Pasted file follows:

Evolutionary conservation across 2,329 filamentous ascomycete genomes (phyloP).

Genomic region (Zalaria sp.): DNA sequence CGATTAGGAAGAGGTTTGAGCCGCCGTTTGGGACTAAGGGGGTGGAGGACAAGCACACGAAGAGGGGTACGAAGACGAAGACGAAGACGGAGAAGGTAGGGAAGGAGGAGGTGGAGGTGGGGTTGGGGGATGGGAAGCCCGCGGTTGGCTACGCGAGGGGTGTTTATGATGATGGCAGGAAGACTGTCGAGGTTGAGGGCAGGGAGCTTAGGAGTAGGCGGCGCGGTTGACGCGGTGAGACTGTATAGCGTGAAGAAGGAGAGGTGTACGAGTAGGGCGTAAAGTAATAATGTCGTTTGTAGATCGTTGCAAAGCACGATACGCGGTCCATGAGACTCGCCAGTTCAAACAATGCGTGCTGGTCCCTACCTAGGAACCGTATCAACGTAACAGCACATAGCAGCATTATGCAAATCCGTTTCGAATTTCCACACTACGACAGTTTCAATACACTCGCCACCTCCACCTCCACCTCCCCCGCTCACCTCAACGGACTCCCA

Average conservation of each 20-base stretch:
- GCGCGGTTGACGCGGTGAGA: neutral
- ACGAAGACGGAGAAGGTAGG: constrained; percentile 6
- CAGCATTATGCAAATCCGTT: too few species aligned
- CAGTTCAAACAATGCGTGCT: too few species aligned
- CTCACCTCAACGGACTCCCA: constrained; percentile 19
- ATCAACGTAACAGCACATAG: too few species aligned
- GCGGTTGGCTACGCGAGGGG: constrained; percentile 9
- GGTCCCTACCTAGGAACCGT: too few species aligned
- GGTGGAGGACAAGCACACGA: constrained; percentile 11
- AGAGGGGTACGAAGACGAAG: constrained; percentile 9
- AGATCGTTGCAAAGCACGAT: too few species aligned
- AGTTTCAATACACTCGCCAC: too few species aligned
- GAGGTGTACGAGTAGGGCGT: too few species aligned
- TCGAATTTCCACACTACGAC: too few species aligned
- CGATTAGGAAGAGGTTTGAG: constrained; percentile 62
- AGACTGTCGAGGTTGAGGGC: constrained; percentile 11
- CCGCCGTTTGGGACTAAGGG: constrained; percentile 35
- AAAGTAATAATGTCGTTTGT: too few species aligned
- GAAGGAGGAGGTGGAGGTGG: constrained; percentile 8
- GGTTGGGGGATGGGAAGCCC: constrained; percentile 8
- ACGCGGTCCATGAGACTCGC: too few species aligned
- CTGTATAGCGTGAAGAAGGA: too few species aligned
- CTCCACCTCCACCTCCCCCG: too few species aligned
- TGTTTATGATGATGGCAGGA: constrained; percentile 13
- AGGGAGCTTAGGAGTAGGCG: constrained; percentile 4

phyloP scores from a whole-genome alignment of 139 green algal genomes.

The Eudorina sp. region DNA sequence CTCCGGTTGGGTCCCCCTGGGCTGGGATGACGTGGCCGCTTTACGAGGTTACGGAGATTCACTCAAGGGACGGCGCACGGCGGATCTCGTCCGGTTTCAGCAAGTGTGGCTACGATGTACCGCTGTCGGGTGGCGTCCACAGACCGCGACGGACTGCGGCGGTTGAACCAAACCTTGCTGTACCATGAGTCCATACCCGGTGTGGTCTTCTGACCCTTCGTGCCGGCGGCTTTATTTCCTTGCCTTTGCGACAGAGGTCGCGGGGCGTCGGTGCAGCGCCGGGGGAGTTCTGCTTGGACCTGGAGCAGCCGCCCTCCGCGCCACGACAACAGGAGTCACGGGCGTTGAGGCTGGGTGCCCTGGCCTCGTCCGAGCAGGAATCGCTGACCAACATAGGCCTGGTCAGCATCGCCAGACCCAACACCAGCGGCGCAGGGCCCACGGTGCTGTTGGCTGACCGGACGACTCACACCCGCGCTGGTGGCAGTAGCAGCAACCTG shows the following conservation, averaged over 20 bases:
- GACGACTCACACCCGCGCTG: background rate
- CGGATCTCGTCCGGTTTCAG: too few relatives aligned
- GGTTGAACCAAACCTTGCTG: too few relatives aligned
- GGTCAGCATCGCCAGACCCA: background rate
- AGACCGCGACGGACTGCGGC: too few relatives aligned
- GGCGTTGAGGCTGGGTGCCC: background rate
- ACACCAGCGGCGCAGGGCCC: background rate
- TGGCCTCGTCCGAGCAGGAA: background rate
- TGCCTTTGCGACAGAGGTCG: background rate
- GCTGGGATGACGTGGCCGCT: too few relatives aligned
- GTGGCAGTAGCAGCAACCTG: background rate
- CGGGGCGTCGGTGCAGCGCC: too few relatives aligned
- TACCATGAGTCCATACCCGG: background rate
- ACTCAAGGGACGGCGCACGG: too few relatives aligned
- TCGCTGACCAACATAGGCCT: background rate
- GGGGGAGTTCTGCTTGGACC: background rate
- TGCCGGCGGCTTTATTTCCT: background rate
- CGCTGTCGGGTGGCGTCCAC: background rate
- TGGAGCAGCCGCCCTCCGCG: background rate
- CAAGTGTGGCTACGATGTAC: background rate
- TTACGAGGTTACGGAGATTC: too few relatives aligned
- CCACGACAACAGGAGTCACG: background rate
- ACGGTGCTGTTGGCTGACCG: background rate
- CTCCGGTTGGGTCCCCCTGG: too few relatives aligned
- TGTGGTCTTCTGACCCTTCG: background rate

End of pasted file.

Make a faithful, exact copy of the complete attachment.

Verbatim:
Evolutionary conservation across 2,329 filamentous ascomycete genomes (phyloP).

Genomic region (Zalaria sp.): DNA sequence CGATTAGGAAGAGGTTTGAGCCGCCGTTTGGGACTAAGGGGGTGGAGGACAAGCACACGAAGAGGGGTACGAAGACGAAGACGAAGACGGAGAAGGTAGGGAAGGAGGAGGTGGAGGTGGGGTTGGGGGATGGGAAGCCCGCGGTTGGCTACGCGAGGGGTGTTTATGATGATGGCAGGAAGACTGTCGAGGTTGAGGGCAGGGAGCTTAGGAGTAGGCGGCGCGGTTGACGCGGTGAGACTGTATAGCGTGAAGAAGGAGAGGTGTACGAGTAGGGCGTAAAGTAATAATGTCGTTTGTAGATCGTTGCAAAGCACGATACGCGGTCCATGAGACTCGCCAGTTCAAACAATGCGTGCTGGTCCCTACCTAGGAACCGTATCAACGTAACAGCACATAGCAGCATTATGCAAATCCGTTTCGAATTTCCACACTACGACAGTTTCAATACACTCGCCACCTCCACCTCCACCTCCCCCGCTCACCTCAACGGACTCCCA

Average conservation of each 20-base stretch:
- GCGCGGTTGACGCGGTGAGA: neutral
- ACGAAGACGGAGAAGGTAGG: constrained; percentile 6
- CAGCATTATGCAAATCCGTT: too few species aligned
- CAGTTCAAACAATGCGTGCT: too few species aligned
- CTCACCTCAACGGACTCCCA: constrained; percentile 19
- ATCAACGTAACAGCACATAG: too few species aligned
- GCGGTTGGCTACGCGAGGGG: constrained; percentile 9
- GGTCCCTACCTAGGAACCGT: too few species aligned
- GGTGGAGGACAAGCACACGA: constrained; percentile 11
- AGAGGGGTACGAAGACGAAG: constrained; percentile 9
- AGATCGTTGCAAAGCACGAT: too few species aligned
- AGTTTCAATACACTCGCCAC: too few species aligned
- GAGGTGTACGAGTAGGGCGT: too few species aligned
- TCGAATTTCCACACTACGAC: too few species aligned
- CGATTAGGAAGAGGTTTGAG: constrained; percentile 62
- AGACTGTCGAGGTTGAGGGC: constrained; percentile 11
- CCGCCGTTTGGGACTAAGGG: constrained; percentile 35
- AAAGTAATAATGTCGTTTGT: too few species aligned
- GAAGGAGGAGGTGGAGGTGG: constrained; percentile 8
- GGTTGGGGGATGGGAAGCCC: constrained; percentile 8
- ACGCGGTCCATGAGACTCGC: too few species aligned
- CTGTATAGCGTGAAGAAGGA: too few species aligned
- CTCCACCTCCACCTCCCCCG: too few species aligned
- TGTTTATGATGATGGCAGGA: constrained; percentile 13
- AGGGAGCTTAGGAGTAGGCG: constrained; percentile 4

phyloP scores from a whole-genome alignment of 139 green algal genomes.

The Eudorina sp. region DNA sequence CTCCGGTTGGGTCCCCCTGGGCTGGGATGACGTGGCCGCTTTACGAGGTTACGGAGATTCACTCAAGGGACGGCGCACGGCGGATCTCGTCCGGTTTCAGCAAGTGTGGCTACGATGTACCGCTGTCGGGTGGCGTCCACAGACCGCGACGGACTGCGGCGGTTGAACCAAACCTTGCTGTACCATGAGTCCATACCCGGTGTGGTCTTCTGACCCTTCGTGCCGGCGGCTTTATTTCCTTGCCTTTGCGACAGAGGTCGCGGGGCGTCGGTGCAGCGCCGGGGGAGTTCTGCTTGGACCTGGAGCAGCCGCCCTCCGCGCCACGACAACAGGAGTCACGGGCGTTGAGGCTGGGTGCCCTGGCCTCGTCCGAGCAGGAATCGCTGACCAACATAGGCCTGGTCAGCATCGCCAGACCCAACACCAGCGGCGCAGGGCCCACGGTGCTGTTGGCTGACCGGACGACTCACACCCGCGCTGGTGGCAGTAGCAGCAACCTG shows the following conservation, averaged over 20 bases:
- GACGACTCACACCCGCGCTG: background rate
- CGGATCTCGTCCGGTTTCAG: too few relatives aligned
- GGTTGAACCAAACCTTGCTG: too few relatives aligned
- GGTCAGCATCGCCAGACCCA: background rate
- AGACCGCGACGGACTGCGGC: too few relatives aligned
- GGCGTTGAGGCTGGGTGCCC: background rate
- ACACCAGCGGCGCAGGGCCC: background rate
- TGGCCTCGTCCGAGCAGGAA: background rate
- TGCCTTTGCGACAGAGGTCG: background rate
- GCTGGGATGACGTGGCCGCT: too few relatives aligned
- GTGGCAGTAGCAGCAACCTG: background rate
- CGGGGCGTCGGTGCAGCGCC: too few relatives aligned
- TACCATGAGTCCATACCCGG: background rate
- ACTCAAGGGACGGCGCACGG: too few relatives aligned
- TCGCTGACCAACATAGGCCT: background rate
- GGGGGAGTTCTGCTTGGACC: background rate
- TGCCGGCGGCTTTATTTCCT: background rate
- CGCTGTCGGGTGGCGTCCAC: background rate
- TGGAGCAGCCGCCCTCCGCG: background rate
- CAAGTGTGGCTACGATGTAC: background rate
- TTACGAGGTTACGGAGATTC: too few relatives aligned
- CCACGACAACAGGAGTCACG: background rate
- ACGGTGCTGTTGGCTGACCG: background rate
- CTCCGGTTGGGTCCCCCTGG: too few relatives aligned
- TGTGGTCTTCTGACCCTTCG: background rate